SC




Lepidoptera (Insecta)













Hesperiidae

Megathymus streckeri texanus

SC




Hymenoptera (Insecta)













Apoidea

Andrena (Tylandrena) scotoptera (Cockerell)

SC







Apoidea

Colletes bumeliae (Neff)

SC







Apoidea

Colletes inuncantipedis (Neff)

SC







Apoidea

Eucera (Synhalonia) birkmanniella (Cockerell)

SC







Apoidea

Eucera (Synhalonia) texana (Timberlake)

SC







Apoidea

Hesperapis (Carinapis) sp. B

SC







Apoidea

Megachile (Megachiloides) parksi (Mitchell)

SC







Apoidea

Osmia (Diceratosmia) botitena (Cockerell)

SC







Apoidea

Stelis (Protostelis) texana (Thorp)

SC

Location and Condition of the Blackland Prairie Ecoregion


Taking their name from the fertile, dark clay soil, the Blackland Prairies constitute a true prairie ecosystem and have some of the richest, naturally fertile soils in the world. Characterized by gently rolling to nearly level topography, the land is well dissected and marked by rapid surface drainage. Pecan, cedar elm, various oaks, soapberry, honey locust, hackberry and Osage orange dot the landscape, with some mesquite invading from the south. A true tall-grass prairie, the dominant grass is little bluestem. Other important grasses include big bluestem, Indiangrass, eastern gammagrass, switchgrass and sideoats grama. While elevations from 300 to more than 800 feet AMSL match those of the Post Oak Savannah, the annual rainfall varies from 30 to 40 inches west to east, and the average annual temperatures range from approximately 66°F to 70°F. Described as "black velvet" when freshly plowed and moistened from a good rain, true blackland soils are deep, dark, calcareous deposits renowned for their high productivity (Wasowski, 1988). Scientists believe the richness of the prairie soils is derived from the abundant invertebrate fauna and fungal flora found in the soils themselves. The Blackland Prairies are today almost entirely brought under the plow, with only 5,000 acres of the original 12 million remaining. For this reason, many authorities believe that the Blackland Prairies represent some of the rarest landscapes in Texas.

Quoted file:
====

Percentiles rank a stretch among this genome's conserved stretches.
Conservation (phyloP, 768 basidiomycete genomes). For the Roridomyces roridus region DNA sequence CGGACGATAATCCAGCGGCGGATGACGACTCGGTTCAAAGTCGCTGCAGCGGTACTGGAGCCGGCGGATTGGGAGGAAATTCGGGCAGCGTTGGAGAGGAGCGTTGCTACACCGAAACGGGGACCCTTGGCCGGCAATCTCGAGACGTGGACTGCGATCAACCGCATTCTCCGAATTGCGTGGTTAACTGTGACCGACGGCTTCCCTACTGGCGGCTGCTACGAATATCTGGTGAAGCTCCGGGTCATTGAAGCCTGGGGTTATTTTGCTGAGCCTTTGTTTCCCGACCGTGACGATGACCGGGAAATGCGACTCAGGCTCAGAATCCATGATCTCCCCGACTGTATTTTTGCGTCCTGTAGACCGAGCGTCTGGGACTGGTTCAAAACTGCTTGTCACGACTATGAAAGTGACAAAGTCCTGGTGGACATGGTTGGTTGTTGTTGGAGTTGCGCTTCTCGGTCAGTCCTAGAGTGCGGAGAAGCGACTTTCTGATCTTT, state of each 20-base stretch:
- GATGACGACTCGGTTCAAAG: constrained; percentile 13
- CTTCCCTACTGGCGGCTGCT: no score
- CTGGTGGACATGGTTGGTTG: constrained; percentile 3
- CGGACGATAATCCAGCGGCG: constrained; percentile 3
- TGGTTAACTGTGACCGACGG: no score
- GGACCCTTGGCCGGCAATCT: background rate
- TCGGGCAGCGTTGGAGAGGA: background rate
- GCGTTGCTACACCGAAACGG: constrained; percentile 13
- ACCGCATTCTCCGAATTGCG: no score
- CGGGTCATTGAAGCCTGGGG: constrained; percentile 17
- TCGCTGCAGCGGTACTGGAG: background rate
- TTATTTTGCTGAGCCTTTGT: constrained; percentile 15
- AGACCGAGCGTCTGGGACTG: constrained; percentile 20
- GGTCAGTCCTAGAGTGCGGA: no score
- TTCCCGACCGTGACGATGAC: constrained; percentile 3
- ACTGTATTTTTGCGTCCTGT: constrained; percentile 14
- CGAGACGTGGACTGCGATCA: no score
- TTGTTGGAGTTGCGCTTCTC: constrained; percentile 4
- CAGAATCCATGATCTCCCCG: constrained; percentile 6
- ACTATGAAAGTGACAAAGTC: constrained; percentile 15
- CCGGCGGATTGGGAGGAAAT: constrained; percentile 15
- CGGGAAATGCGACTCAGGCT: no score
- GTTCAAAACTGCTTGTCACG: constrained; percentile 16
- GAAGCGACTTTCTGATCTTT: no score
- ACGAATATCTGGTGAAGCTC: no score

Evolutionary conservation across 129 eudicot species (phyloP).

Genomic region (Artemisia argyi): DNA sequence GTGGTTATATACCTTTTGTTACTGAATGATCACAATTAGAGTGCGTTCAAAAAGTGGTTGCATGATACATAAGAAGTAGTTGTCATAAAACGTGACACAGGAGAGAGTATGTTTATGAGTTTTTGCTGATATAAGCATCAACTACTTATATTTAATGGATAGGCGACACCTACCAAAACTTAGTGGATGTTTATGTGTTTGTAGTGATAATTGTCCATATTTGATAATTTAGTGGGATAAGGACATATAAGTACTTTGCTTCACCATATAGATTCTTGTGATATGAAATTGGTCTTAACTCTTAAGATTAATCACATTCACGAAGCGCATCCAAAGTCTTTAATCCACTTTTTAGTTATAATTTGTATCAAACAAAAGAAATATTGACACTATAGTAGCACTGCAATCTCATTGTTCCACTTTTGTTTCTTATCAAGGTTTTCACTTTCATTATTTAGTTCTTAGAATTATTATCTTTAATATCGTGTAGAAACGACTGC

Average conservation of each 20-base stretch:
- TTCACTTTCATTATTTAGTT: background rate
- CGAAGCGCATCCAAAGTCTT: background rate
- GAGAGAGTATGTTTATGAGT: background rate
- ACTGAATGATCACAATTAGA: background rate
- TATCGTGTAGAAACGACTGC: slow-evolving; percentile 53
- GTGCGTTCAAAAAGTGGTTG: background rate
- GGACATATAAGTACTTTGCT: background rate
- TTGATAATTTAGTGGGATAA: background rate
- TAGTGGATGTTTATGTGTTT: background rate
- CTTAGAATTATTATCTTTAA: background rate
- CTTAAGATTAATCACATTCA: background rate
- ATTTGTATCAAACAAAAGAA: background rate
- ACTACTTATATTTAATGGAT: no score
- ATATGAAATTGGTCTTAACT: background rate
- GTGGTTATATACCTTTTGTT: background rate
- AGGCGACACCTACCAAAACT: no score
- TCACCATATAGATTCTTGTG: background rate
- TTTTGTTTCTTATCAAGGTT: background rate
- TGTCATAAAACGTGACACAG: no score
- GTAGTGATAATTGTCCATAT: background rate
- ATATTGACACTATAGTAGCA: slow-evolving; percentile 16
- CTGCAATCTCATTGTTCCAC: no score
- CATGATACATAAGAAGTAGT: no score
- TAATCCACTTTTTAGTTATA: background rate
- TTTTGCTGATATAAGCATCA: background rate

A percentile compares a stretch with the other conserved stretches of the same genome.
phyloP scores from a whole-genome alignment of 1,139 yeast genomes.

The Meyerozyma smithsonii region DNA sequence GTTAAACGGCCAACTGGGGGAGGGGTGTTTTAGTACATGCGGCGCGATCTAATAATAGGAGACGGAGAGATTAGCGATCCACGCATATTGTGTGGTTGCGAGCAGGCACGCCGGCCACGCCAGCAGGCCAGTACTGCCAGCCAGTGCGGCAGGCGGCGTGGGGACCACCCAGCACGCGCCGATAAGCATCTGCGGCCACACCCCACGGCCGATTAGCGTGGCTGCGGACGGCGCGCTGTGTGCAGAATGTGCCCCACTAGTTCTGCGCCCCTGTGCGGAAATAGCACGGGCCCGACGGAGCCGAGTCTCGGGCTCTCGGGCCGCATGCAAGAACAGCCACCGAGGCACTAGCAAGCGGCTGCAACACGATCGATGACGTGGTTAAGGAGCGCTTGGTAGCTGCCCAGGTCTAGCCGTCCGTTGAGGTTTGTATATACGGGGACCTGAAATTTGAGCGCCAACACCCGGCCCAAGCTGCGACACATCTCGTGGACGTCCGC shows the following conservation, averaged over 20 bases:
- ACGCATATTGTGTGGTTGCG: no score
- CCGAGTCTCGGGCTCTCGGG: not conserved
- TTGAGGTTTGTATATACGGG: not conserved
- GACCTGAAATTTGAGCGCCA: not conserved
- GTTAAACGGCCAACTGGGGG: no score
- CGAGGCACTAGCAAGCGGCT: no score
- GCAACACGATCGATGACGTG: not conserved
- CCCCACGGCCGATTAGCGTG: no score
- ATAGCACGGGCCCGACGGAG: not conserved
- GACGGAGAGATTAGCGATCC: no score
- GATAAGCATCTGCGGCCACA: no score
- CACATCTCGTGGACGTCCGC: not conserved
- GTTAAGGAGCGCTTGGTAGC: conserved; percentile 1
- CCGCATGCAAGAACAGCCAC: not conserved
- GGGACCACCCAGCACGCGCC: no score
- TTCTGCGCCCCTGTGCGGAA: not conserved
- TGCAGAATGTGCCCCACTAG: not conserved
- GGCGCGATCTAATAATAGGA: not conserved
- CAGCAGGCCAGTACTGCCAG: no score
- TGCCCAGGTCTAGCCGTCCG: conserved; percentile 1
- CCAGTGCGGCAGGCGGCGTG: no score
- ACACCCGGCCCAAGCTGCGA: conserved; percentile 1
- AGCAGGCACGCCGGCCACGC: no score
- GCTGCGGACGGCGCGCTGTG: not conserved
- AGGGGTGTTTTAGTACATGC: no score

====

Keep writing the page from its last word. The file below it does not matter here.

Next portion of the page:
Like many of the prairie communities comprising the Great Plains of North America, the Blackland Prairies harbor few rare plants or animals. What is special and unique about this ecosystem today, are the grassland communities themselves.
This ecoregion can be broken down into seven main habitat classes consisting of grassland, forest, native and introduced grasses, parkland, parkland woodland mosaic, woodland, forest, and grassland mosaic, and urban.

Blackland Prairie Forest


The Blackland Prairie forest consists of deciduous or evergreen trees that are dominant in the landscape. These species are mostly greater than 30 feet tall with closed crowns or nearly so (71-100% canopy cover). The midstory is generally apparent except in managed monocultures (McMahan et al. 1984, Bridges et al. 2002). One plant association dominates this habitat class.